Lesley Cornish

Just before our first Duty in Pilanesberg in 2018 (second weekend in January), a lightning strike had started a fire in the west of the park, and the fire was left to burn naturally.  It should be remembered that the roads usually act as firebreaks, and fire is a necessary part of the environment, which helps to promote diversity of plant species, which in turn helps to preserve the total biodiversity.  It is important to have random burning, and there is no better random burn than a lightning strike!  Also, at this time of year, the grass is not too dry and so a fire is unlikely to burn too hot, which only burns off the older grass and does not damage the trees too much.  Grass stores its nutrients underground, so it can grow again after the fire.

The fire….

On Sunday morning, we were patrolling along Tlou, and Errol noticed the huge flock of large birds.  These were White Storks, together with the smaller Abdim’s Storks, and well over a hundred of each, circling near the fire.  Later, we saw White Storks in front of the fire, waiting for anything trying to escape, which is a typical trick of theirs.  We saw at least three Steppe Buzzards flying over the fire, as well as some Fork-tailed Drongos, and some Barn Swallows flying through.  All of these were taking advantage of the feast.

First view of the flock…

White Storks waiting for escapees…

A Common Buzzard (where Steppe Buzzard is now lumped back in) waiting for prey…

Closer view of the flock: smaller Abdim’s Stork behind, and a larger White Stork in front.

More Abdim’s Storks!

The storks must have fed well, because we later saw them loafing at Batlhako Dam, where they also preened and drank.  Initially, they were mainly a mixed flock, but the later arriving White Storks were separate on the other side of the dam.  I was puzzled to see a younger Abdim’s Stork (it was duller) which has been defecated on.  It made me think of the “management tree cartoon” where the top birds roost at the top, and everyone else roosts below… but presumably this happened while it was flying in the flock.   Surprisingly, it did not attempt to preen or bathe, perhaps it was just too inexperienced, or too tired from feeding?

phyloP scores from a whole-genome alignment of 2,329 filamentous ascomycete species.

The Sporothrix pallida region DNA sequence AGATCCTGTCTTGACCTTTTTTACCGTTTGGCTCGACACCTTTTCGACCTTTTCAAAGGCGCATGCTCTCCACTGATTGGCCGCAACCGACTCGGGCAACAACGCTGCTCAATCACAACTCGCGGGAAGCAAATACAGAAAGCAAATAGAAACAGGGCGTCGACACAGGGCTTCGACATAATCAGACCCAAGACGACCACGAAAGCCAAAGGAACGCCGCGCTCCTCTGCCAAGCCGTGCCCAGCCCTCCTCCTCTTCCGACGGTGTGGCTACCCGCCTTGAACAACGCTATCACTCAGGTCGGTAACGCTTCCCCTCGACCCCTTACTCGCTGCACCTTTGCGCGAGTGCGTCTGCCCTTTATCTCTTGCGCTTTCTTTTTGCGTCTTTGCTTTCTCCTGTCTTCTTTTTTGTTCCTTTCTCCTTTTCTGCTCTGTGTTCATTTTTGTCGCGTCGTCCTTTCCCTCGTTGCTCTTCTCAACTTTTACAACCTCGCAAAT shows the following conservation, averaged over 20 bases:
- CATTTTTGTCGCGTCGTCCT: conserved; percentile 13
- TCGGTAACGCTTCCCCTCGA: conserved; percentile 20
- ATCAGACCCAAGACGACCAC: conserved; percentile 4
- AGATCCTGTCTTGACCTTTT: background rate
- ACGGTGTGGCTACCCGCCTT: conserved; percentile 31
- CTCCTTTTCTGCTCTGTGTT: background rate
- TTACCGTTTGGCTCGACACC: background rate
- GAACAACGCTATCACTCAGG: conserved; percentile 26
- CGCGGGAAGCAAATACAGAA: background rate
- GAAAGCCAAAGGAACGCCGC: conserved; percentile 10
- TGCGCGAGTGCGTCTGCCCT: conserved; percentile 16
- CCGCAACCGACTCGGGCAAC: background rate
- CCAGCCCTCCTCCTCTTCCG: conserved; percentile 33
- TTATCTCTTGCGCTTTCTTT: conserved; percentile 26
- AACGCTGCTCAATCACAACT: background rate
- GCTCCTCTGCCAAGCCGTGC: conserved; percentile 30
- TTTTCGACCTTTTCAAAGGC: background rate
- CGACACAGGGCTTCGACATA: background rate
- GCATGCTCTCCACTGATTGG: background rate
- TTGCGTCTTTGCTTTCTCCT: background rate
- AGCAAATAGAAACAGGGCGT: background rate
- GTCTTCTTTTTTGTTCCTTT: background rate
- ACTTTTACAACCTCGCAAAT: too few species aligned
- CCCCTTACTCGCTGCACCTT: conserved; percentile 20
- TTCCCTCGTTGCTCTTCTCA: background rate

Loafing around, but why didn’t the “Poo-ey” bird clean itself?

Other reports of smaller numbers of the White Storks and Abdim’s Storks were made, and so there were probably around 150 Abdim’s Storks in Pilanesberg that weekend, and a similar number of White Storks.  Although the White Storks are fairly common in our summer, there are not usually that many, and this was the first time I had seen more than a few Abdim’s Storks in Pilanesberg.  In our summer, they are not breeding (they do that further north, in our winter), and so they can be much more opportunistic and free to look for food.  Being in a flock means more eyes to look for food, and also safety in large numbers.  (A large eagle could probably tackle a stork).  The storks were probably attracted by the fire, which had been burning since the Friday, because the smaller creatures either try to escape in front of the fire, or get caught and can be “collected” later on.  Secretary Birds often are attracted to fires too, but usually after the fire has mainly finished burning, and then they pick up the casualties.  We did see some Secretary Birds, but there were a few kilometres from the fire.

Synchronised drinking, just the thing after flying around the fire.

Another Abdim’s Stork comes in…

This was an example of the effects of a fire on the birds, and the smaller numbers, and not just the plants.


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